I’m aware that Thailand likes to think of itself as a developed country and dislikes being considered a third world country. No one likes being thought of in that way. Nonetheless, there are some very pointed reasons as to why Thailand is still a third world country, no matter how serious of efforts they have made in overcoming that status in recent years. Of course, I say this not to ridicule Thailand, but rather to at least comment on the factors that make a country third world for the rest of us to ponder rather seriously about.
For one, nations that cannot keep their utilities up to date are third world countries. For example, a couple of days ago we lost power for a few hours, and there has been no water at all this morning. Nations that can’t keep their utilities going strong for villages close to major cities, especially under normal circumstances like today, don’t get the right to consider themselves developed countries. It may not seem fair, but people in developed countries take electricity, running water, and internet for granted these days. Having one’s internet slow down is a first world problem. Not having any running water to flush the toilet or take a shower is a third world problem. By that standard Thailand is still a third world country, sadly.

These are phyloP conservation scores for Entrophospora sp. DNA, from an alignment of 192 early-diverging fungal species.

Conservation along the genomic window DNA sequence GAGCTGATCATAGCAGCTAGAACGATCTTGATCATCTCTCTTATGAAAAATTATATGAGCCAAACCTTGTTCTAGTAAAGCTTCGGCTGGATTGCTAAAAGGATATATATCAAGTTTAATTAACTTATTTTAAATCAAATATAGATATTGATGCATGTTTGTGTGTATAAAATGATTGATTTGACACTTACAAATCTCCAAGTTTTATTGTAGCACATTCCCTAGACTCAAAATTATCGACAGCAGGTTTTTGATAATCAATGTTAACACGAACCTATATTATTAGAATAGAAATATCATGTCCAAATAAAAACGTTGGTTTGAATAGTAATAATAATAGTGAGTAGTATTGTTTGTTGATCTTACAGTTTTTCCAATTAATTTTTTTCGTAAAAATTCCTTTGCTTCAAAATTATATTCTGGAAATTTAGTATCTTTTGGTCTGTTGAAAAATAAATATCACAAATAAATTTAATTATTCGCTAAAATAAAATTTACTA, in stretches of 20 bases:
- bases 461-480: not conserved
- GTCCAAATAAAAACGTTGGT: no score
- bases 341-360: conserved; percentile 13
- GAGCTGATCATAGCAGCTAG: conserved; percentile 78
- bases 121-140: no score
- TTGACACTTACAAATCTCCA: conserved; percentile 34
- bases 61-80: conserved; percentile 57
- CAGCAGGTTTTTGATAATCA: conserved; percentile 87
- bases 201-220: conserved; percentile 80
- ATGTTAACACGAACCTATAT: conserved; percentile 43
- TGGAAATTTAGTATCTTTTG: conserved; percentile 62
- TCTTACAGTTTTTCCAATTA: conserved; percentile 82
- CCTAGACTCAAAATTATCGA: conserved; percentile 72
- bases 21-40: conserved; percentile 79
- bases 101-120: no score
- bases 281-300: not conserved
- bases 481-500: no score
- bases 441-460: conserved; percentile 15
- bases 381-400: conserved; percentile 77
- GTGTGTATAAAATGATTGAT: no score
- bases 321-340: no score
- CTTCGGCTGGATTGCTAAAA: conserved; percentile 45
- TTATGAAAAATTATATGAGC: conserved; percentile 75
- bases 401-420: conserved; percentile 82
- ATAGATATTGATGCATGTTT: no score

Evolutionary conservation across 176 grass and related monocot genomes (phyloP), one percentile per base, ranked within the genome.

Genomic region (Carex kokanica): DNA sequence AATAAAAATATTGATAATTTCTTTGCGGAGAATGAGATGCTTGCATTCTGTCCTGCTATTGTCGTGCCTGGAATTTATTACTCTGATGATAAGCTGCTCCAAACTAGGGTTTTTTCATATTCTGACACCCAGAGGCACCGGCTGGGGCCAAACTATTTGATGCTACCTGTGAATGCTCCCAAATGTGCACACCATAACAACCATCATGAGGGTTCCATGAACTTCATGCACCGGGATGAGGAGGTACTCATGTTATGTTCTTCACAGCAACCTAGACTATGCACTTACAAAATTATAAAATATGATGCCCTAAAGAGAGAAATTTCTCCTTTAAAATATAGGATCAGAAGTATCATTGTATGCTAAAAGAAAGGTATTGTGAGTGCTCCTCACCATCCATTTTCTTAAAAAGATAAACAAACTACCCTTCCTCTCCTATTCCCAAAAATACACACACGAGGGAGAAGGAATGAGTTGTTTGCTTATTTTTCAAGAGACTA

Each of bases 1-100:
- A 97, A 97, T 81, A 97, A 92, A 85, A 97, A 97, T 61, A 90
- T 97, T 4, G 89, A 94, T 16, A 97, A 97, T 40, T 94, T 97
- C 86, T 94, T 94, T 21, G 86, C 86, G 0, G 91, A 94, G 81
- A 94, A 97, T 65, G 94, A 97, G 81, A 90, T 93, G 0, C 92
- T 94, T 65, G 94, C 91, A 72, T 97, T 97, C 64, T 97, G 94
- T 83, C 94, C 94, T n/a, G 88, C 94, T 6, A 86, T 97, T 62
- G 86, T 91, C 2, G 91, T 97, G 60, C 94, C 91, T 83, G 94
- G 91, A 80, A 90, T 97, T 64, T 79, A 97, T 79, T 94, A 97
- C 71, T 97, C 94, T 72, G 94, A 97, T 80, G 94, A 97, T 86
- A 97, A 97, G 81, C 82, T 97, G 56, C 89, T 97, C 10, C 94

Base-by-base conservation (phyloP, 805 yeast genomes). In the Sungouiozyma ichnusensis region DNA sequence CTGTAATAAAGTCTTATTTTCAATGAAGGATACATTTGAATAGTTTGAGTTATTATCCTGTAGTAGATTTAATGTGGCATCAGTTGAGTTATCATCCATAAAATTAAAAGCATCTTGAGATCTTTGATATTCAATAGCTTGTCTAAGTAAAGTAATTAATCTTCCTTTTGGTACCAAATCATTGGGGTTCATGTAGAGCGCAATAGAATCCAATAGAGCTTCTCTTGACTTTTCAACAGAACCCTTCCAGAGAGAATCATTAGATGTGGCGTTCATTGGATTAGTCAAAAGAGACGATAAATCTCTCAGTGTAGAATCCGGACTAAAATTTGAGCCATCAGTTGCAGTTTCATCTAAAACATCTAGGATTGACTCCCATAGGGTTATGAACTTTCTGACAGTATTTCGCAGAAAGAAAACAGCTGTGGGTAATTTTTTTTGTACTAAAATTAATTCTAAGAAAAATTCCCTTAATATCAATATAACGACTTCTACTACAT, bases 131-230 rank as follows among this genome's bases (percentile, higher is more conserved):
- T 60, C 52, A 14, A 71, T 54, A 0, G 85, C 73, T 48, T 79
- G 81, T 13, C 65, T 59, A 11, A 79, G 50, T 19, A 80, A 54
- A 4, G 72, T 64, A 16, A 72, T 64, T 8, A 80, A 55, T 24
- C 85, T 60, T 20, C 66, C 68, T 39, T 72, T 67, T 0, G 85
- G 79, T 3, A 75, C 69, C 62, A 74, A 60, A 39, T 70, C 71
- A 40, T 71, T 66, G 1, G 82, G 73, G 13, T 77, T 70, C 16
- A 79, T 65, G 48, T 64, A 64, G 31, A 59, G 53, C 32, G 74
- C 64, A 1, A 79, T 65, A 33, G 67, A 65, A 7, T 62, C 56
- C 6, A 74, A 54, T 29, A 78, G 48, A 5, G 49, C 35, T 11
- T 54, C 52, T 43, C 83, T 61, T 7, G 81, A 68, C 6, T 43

Another issue is that first world countries have better infrastructures than third world countries. Utilities, of course, are a part of a nation’s infrastructure, but not the only part. If a nation’s logistics systems are dependent on one port, or if their transportation networks depend on a single hub, that nation is clearly third world and undeveloped. First world nations have a variety of backup systems that can pick up the slack and have much more developed infrastructures and logistics systems. Third world countries depend on one central point–usually a capital (but not always) for access.
Nonetheless, we have to be careful to judge on a scale that allows us to see Thailand as fairly high on the third world scale. For example, Thailand is clearly less third world than Ghana or Burma or Laos. In fact, Thailand is probably only a little bit of work from moving out of the third world altogether, if it can develop some alternate entries for logistics and tighten up its infrastructure a bit. But, the point remains that Thailand does need work, which it may not be particularly interested in hearing as it seeks to build massive factories and projects in its neighboring and still less developed countries.
Of course, it is also worthwhile to remember that the same problem could affect other nations that consider themselves first world. If utilities and infrastructure collapse in a more developed country, then it too will see itself slide into the third world. We must be careful not to only point the finger at others but also examine ourselves. If we eat our seed corn and do not provide for the future, we too will see ourselves in the same situation, high and dry without the utilities and amenities we take for granted in our own lives. We cannot take these things for granted.